It is incredibly important to recognise the cultural differences that exist between countries in terms of how birds are viewed. Many of these are deeply rooted and extend back through generations, each shaped by local beliefs and opportunities, by living conditions and by trade. The hunting of migrant birds in North Africa, for example, is shaped by at least three different drivers: some are hunted for food by people living in very poor communities; others are hunted because of cultural beliefs, and many are hunted because there is a sizeable market for such commodities within the Middle East. It is important that we recognise how attitudes towards birds differ across the globe so that we can deliver approaches to conservation that are sensitive and appropriate.

Flight Lines trip to Senegal, West AfricaThe subject of supplementary feeding is currently a hot topic with the recent publication of an article in Science showing how great tits’ beaks have changed size due to the use of garden feeders. However, the messages we receive about feeding our garden birds are very mixed. Do you think the amount of supplementary feeding that occurs in the UK is a good thing overall?

The provision of supplementary food is one of the most common deliberate interactions between people and wild birds, supporting a wild bird care industry within the UK worth an estimated £210 million each year. Despite the huge amount of supplementary food provided in gardens we know surprisingly little about its impacts, which is one of the reasons why the BTO has been funding research into this topic over many years. Supplementary feeding may increase the overwinter survival of small birds, shape the communities of birds living alongside us and alter migration patterns and behaviour. It may also change the dynamics of competition between species or aid the spread of new and emerging diseases. Before we can say whether or not it is a good thing we need to improve our understanding of the associated costs and benefits, and look at these in relation to other human-bird interactions, such as climate and habitat change.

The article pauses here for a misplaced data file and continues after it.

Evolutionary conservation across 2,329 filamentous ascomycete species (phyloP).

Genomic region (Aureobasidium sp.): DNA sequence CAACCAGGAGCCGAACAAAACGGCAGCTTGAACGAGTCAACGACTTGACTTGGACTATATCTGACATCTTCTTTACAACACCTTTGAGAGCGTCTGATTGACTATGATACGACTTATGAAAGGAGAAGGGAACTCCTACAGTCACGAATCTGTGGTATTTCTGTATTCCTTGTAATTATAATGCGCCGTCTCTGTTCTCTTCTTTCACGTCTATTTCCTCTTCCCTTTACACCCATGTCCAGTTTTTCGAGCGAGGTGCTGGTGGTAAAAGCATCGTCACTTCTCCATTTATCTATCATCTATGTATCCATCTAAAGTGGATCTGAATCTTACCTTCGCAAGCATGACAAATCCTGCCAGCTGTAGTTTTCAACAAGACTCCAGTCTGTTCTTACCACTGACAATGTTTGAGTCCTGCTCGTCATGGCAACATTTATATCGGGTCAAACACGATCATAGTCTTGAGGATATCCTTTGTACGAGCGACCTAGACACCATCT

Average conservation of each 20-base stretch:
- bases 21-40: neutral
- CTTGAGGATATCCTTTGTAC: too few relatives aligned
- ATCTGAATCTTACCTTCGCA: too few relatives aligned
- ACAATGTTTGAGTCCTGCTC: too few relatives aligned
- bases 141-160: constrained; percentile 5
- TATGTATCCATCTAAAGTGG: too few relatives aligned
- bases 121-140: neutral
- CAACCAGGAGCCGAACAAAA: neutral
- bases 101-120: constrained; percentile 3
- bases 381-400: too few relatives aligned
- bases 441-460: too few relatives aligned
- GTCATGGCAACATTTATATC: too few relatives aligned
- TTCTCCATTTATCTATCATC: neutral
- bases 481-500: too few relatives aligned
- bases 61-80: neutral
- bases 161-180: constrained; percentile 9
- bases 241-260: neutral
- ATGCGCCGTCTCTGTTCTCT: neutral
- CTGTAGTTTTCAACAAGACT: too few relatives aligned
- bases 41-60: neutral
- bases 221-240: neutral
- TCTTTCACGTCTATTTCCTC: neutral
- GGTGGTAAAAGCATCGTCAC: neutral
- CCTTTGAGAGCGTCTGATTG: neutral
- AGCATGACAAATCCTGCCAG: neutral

Scissor stone curlew by Harriet MeadCitizen science schemes are an incredibly powerful force in terms of obtaining large quantities of data and you frequently mention in your book how much of our knowledge about bird populations comes from the tireless efforts of volunteers. Do you think that being involved with a citizen science project is also empowering to the individual and can help to break down some of the boundaries between “professional” scientists and amateurs, making science and research more accessible to them?